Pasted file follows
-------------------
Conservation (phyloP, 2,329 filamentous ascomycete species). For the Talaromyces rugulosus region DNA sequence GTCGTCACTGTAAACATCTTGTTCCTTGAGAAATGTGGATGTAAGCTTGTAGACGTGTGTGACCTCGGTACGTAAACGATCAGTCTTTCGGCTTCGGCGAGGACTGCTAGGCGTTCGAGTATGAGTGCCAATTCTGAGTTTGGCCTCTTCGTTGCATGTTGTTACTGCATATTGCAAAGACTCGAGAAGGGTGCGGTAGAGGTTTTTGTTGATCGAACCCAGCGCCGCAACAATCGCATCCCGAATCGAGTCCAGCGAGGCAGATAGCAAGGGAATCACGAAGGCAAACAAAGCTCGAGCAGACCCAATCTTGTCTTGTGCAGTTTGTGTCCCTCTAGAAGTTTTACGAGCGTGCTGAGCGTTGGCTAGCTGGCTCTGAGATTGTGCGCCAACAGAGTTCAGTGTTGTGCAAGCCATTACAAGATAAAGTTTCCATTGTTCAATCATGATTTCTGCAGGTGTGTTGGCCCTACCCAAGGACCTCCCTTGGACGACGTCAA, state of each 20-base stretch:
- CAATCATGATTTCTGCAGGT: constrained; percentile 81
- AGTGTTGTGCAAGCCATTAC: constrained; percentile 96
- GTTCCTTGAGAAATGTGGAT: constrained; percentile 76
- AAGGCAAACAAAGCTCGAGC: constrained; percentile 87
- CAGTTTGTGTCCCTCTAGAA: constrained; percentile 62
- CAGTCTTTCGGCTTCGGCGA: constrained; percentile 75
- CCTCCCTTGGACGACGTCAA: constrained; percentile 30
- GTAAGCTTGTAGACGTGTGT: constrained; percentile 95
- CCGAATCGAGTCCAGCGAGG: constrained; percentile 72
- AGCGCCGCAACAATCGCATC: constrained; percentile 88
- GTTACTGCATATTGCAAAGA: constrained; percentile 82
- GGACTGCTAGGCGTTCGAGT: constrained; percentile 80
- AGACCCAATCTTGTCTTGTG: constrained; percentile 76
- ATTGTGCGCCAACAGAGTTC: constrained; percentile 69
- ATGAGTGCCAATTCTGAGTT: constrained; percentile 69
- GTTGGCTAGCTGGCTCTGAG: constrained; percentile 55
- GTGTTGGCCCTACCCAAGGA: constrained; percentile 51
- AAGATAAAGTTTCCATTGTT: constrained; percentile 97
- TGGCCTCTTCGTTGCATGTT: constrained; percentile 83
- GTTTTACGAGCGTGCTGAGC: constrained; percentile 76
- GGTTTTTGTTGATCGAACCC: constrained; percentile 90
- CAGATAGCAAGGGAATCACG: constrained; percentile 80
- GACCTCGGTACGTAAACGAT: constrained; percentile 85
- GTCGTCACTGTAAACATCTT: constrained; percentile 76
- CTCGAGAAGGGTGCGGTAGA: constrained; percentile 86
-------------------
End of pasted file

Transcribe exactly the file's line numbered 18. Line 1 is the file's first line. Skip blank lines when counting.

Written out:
- GTGTTGGCCCTACCCAAGGA: constrained; percentile 51